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Thursday, April 30, 2020 

UK-based mulitinational chemical company Ineos has taken delivery of three new gas barges, which the company says are the largest of their type and the first to be fully built to the latest ADN gas barge 2019 standard.

They will be deployed in transport of butane gas from the ARA (Antwerp, Rotterdam, Amsterdam) port area to the Ineos ethylene cracker facility at Koln, Germany. In addition, they will provide INEOS Trading & Shipping with options to effectively trade butane in Europe.

The build project was managed by Imperial Gas Barging, who will also operate the barges on behalf of Ineos. Hugh Carmichael, Feedstocks Trading Director, Ineos Trading & Shipping said: “This supersized delivery is the result of a four-year project to design and build this new class of barge. They have three times the cargo capacity of typical gas barges. We are extremely pleased with the dedication of the Imperial team and the professionalism of the crews. We also were impressed with the focus and cooperation of the two lead shipyards in delivering these sister ships.”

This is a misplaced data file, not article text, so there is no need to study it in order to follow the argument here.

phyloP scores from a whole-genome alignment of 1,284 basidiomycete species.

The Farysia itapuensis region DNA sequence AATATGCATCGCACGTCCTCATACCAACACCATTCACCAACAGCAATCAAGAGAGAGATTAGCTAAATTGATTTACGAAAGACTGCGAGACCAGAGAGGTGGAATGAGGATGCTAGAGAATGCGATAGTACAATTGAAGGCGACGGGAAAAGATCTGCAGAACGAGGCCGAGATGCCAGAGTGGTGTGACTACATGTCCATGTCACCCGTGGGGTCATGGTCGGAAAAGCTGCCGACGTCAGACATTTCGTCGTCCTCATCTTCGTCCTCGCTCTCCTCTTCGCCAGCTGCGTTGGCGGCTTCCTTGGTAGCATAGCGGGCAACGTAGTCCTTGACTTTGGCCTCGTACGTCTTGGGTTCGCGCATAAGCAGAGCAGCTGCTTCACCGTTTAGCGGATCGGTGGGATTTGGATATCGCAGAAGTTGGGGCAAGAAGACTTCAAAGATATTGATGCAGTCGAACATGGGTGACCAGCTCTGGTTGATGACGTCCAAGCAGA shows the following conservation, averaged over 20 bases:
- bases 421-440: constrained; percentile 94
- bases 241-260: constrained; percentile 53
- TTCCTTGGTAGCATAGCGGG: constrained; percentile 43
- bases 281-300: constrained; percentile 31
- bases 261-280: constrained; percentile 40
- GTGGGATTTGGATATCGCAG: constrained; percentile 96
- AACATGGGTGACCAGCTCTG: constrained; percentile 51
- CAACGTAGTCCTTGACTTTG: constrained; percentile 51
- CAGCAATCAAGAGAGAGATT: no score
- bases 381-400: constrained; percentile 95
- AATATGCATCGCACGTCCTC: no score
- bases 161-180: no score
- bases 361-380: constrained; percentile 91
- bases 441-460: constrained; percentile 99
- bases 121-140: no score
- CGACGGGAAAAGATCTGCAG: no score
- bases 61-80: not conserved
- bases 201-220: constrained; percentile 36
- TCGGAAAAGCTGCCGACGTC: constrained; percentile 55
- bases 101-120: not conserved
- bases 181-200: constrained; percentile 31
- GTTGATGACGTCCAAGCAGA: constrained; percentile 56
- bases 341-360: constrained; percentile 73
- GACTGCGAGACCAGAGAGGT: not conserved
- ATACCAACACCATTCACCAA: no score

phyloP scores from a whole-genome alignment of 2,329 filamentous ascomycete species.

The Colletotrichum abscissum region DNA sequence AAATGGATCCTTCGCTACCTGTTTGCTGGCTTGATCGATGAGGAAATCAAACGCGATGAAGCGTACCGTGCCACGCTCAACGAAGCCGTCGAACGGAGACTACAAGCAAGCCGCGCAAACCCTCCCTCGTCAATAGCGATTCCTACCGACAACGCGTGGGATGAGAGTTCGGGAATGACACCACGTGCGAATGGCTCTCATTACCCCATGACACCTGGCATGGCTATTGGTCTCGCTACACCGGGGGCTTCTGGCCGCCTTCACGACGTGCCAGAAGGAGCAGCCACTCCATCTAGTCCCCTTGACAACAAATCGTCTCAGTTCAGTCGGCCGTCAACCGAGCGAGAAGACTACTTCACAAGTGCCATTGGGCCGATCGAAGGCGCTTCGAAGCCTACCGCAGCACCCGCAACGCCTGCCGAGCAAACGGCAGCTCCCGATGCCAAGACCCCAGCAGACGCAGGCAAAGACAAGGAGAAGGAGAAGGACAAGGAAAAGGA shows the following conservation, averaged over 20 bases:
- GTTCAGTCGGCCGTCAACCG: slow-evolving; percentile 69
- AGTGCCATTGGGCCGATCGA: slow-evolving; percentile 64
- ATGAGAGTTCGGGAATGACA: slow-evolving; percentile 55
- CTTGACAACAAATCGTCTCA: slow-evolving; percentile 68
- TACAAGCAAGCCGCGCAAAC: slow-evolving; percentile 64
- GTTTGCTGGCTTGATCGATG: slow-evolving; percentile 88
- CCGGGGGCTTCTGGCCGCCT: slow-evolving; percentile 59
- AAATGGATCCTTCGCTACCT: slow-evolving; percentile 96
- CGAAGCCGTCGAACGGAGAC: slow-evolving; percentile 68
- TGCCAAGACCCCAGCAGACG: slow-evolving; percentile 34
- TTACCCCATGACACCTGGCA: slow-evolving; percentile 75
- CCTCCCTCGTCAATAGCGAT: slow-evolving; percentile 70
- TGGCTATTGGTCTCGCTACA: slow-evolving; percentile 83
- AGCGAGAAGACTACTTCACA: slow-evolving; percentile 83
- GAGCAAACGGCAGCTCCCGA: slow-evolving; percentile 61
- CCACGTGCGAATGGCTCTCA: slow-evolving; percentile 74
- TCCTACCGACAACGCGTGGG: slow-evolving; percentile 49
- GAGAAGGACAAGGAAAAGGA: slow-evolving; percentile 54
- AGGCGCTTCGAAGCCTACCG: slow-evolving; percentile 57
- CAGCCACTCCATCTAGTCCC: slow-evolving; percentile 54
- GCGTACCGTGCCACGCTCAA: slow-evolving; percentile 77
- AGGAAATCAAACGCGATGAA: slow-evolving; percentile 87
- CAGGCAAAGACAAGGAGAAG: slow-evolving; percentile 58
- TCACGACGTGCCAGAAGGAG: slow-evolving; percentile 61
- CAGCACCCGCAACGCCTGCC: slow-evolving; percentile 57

The construction of the barges was split between two Dutch companies: Teamco Shipyard in Heusden, which subcontracted hull construction to Rensen-Driessen Shipbuilding of the Netherlands and had work completed by the partner Stocznia Shipyard; and Veka Shipbuilding Group in Werkendam, which completed all construction in Holland. The gas tanks were manufactured by Barlage GMbH.

The barges use a Veth pod-drive propulsion system, rather than the more usual shafts.

The barges will be named Aloo, Brinjal and Onion, taking their names from the Indian 'Bhaji' theme. The two Teamco-built vessels,  Aloo and Brinjal are 110m long x 15m beam with six cargo tanks holding a combined 4,446m3, while the Veka-built Onion is wider, at 17.5m beam, with tank capacity of 5,538m3. A fourth sister ship is scheduled to be delivered later in 2020.

These barges are part of the ongoing investment being made by Ineos in supply chain flexibility for its European cracker facilities. They build on the US$5bn investment already made in the supply of feedstock ethane from the US, securing the competitiveness of its gas crackers in Europe, located at Grangemouth, UK and Rafnes, Norway.

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